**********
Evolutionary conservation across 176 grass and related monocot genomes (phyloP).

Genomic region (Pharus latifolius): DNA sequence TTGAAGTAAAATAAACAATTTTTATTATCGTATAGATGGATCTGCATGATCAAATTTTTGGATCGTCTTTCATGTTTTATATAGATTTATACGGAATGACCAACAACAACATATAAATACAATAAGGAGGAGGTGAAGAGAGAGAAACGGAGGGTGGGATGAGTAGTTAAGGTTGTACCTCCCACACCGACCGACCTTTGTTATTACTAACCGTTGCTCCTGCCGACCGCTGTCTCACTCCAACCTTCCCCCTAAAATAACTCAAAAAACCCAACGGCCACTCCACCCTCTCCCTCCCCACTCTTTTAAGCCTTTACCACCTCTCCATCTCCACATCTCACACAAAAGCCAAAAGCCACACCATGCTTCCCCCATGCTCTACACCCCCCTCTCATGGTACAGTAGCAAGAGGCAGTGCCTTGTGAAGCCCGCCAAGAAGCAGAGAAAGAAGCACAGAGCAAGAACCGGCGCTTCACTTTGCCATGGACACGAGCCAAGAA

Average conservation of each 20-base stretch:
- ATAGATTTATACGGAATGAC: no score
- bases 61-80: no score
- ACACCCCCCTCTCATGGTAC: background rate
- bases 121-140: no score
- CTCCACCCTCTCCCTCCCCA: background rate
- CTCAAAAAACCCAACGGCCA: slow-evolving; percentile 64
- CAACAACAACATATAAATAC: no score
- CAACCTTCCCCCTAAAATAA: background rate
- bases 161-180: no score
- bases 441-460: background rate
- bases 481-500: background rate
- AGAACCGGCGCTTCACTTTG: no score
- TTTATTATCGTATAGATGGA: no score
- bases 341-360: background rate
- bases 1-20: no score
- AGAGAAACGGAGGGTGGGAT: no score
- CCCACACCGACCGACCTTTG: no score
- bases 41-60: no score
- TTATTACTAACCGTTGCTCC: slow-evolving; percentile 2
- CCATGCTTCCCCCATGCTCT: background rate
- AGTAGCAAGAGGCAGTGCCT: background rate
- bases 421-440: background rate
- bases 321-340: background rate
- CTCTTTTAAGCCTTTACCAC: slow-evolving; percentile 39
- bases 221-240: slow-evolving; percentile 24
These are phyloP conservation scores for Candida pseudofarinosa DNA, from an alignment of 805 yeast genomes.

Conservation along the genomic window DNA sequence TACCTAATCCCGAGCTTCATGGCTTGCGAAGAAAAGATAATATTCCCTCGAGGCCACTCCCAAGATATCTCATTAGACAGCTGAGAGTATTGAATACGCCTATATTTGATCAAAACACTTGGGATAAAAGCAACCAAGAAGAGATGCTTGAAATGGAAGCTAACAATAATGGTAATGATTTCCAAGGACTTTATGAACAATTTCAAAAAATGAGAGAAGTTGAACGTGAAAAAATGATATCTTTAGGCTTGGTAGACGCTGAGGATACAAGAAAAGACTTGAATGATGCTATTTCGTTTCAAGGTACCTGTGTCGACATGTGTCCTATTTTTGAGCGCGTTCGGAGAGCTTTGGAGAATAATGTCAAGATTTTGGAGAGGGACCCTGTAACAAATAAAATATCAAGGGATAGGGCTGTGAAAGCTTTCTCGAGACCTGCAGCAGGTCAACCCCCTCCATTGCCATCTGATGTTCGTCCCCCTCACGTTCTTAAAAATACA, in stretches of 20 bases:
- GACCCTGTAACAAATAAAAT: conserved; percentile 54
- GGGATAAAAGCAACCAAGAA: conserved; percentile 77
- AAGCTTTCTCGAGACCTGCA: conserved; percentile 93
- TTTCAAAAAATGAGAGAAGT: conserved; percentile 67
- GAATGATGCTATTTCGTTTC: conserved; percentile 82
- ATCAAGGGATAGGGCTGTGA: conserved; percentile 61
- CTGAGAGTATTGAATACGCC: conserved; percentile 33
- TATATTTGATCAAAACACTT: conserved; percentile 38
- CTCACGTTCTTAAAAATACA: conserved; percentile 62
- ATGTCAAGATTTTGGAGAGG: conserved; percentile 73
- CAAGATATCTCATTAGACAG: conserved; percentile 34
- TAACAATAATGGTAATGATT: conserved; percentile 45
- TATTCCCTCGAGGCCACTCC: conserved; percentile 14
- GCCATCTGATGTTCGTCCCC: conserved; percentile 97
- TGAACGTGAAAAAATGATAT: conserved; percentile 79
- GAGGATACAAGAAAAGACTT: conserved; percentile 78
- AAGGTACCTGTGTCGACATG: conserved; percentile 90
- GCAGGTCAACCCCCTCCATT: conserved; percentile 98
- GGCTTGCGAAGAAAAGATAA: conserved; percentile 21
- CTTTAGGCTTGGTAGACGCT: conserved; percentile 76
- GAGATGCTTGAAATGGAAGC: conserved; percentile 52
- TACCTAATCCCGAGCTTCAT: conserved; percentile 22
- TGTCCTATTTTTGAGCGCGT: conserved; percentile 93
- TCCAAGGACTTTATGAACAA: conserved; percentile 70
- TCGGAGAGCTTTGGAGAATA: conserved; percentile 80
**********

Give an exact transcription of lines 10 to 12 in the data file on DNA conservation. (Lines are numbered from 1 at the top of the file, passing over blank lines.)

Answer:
- CAACAACAACATATAAATAC: no score
- CAACCTTCCCCCTAAAATAA: background rate
- bases 161-180: no score